On Jan. 31, Bobbi Kristina was found unresponsive in her bathtub, and was then taken to North Fulton Hospital in Roswell, Georgia, where she was put on a ventilator to assist her breathing. She was later placed in a medically induced coma at Atlanta’s Emory University Hospital.

via EXCLUSIVE: Bobbi Kristina Brown Dies at 22.

EDITORIAL: On LGBT rights, SGL and Why It’s Not OK to Ask Us to Play Catch-Up

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Found via Tumblr.

Reading the Mother Jones editorial on anti-LGBT sentiments among African-Americans, and the disgust against the article from pro-LGBT AfAm users on social media, I have been wondering about the editorial’s logistics.

Maybe the article was being targeted to a specific segment(s) of the African-American population: the black nationalists, the Pan-Africanists, the folks who are immersed in the politics and image of the “black church” and of “black music”, those who are disenchanted by the disproportionate narrative of women’s and LGBT rights/dignity/livelihoods being incredibly important while the state of predominately-African-American neighborhoods, homes, rights and bodies remain a parallel, semi-separate country.

If so, the translation of the message of admonishment to the sex/gender-conservative segments of the African-American populace has been a disaster. Despite the movements by African-Americans of influence and power to advance LGBT rights on the matter of principle, despite the participation of several African-American LGBT people in the politics and machinery of the movement for LGBT (and women’s) rights, the visibility of the sheer scale of AfAm advancement of LGBT rights and visibility in the U.S. has been on a far smaller scale than the emotive visibility of the homophobia and transphobia which emanates from any African-American person, from those who possess religious/social/political power in the community to the average person-on-the-street who may or may not have voted for Prop 8 in 2008.

But here’s the bigger issue for me, an African-American who is LGBT: when LGBT discussions, media, pleasures, delights and what-have-you are not focused on rights/dignity/power, the semblance of an LGBT community unconsciously splits into separate realities, specifically along racial lines.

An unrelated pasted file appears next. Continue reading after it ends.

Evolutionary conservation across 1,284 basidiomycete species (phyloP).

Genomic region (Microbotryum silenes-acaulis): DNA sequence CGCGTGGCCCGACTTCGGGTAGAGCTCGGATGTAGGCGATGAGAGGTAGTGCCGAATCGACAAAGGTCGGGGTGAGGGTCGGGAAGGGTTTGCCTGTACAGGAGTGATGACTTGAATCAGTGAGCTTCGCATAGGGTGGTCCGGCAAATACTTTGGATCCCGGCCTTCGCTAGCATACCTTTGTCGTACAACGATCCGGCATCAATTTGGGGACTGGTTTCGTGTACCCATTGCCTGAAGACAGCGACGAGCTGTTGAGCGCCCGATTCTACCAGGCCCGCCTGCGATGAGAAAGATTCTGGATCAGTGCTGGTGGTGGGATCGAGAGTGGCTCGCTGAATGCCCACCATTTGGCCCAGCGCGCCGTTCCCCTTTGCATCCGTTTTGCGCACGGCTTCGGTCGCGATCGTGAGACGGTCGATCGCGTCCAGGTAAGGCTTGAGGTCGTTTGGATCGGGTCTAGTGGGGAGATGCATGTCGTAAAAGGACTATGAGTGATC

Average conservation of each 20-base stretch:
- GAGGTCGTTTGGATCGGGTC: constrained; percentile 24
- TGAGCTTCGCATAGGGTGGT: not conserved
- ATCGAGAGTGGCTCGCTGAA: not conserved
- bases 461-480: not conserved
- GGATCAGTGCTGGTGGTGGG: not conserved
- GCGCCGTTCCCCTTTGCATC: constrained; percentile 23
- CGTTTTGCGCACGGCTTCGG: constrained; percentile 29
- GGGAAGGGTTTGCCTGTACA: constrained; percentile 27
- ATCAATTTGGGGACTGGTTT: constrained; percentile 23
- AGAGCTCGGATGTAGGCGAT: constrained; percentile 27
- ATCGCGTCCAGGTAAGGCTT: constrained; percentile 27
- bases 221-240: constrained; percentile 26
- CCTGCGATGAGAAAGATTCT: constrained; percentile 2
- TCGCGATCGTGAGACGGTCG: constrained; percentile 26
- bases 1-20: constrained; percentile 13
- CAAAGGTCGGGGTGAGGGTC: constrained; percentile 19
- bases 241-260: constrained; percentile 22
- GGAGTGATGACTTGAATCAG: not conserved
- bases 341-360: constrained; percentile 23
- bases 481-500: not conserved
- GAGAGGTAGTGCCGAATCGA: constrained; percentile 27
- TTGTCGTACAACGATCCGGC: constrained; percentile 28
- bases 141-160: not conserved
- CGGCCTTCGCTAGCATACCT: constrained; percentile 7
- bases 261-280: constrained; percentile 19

I’m not just talking about the socio-economic deprivations which hit so many African-Americans, which are the reality of so many AfAms, but the representations of our celebrations, our fantasies, our imaginations, even our erotica.

The reality is so separate, so disparate that many AfAms have their own term for their identity: “Same-gender loving (SGL)“. Such a term replaces words like “gay”, “lesbian”, the clinically-oppressive “homosexual”, and even the re-appropriated “queer”. Since being promoted by activist Cleo Manago to predominately-AfAm audiences from the 1990s onward, it has plodded forward in increasing its linguistic currency.

Imagine that: a term of the English language promoted to specifically highlight the reality and fullness of the average AfAm who may feel isolated from the LGBT community and media in one’s own country. Heck, there are even SGL erotica and literature, and organizations which use the “SGL” word (by itself or alongside “LGBTQ”) to describe their initiatives for SGL people.

“SGL+T” may be a better descriptor than, say, “black gay” or “black LGBTQ” to describe the AfAm experience which doesn’t emanate from the myriad subcultures of the LGBT experience in the Western world. It may be a better descriptor for the conversations regarding our dignity within the institutions of the African diaspora and continent. It may be a better descriptor for the everyday socio-economic struggles which emanate from gender, sexual and racial binaries, and the uncommon victories over such binaries. SGL may be a better description for when we dream, fantasize, love, affirm, perform and categorize ourselves in an SGL environment, be it in religion, arts, politics, tourism, the sciences.

Perhaps if the SGL+T experience, as a distinct experience with its own history, subcultures and complications, were highlighted in and of itself instead of African-Americans being portrayed as late-coming laggardly hangers-on of the “Western” LGBT rights movement, the blinkered perception by many AfAms of non-het sexual orientations and non-cis gender identities among those of the same ancestry would become less clouded by the racial disparities of the Global North. Maybe the struggle against the pervasive forms of discrimination and inequity in public accommodations, public and private employment, housing and healthcare will be felt across both SGL and heterosexual AfAm communities as being shared and necessary.

We are beneficiaries of LGBT advancements internationally, but we are not hangers-on or laggards. We have been fighting for ourselves, our dignity, our lives for the longest time. The ongoing struggles we face with homophobia, transphobia and misogyny are just as ridiculous, life-threatening and insipid as those faced by European-American LGBTs for the entirety of their struggle. But when we go home to our families, before or after our rights are attained, we will live with ourselves in our waking lives, we will despair or fight against the bad aspects of our lives and we want to see, hear, and feel more of ourselves in our affirmations, loves and dreams.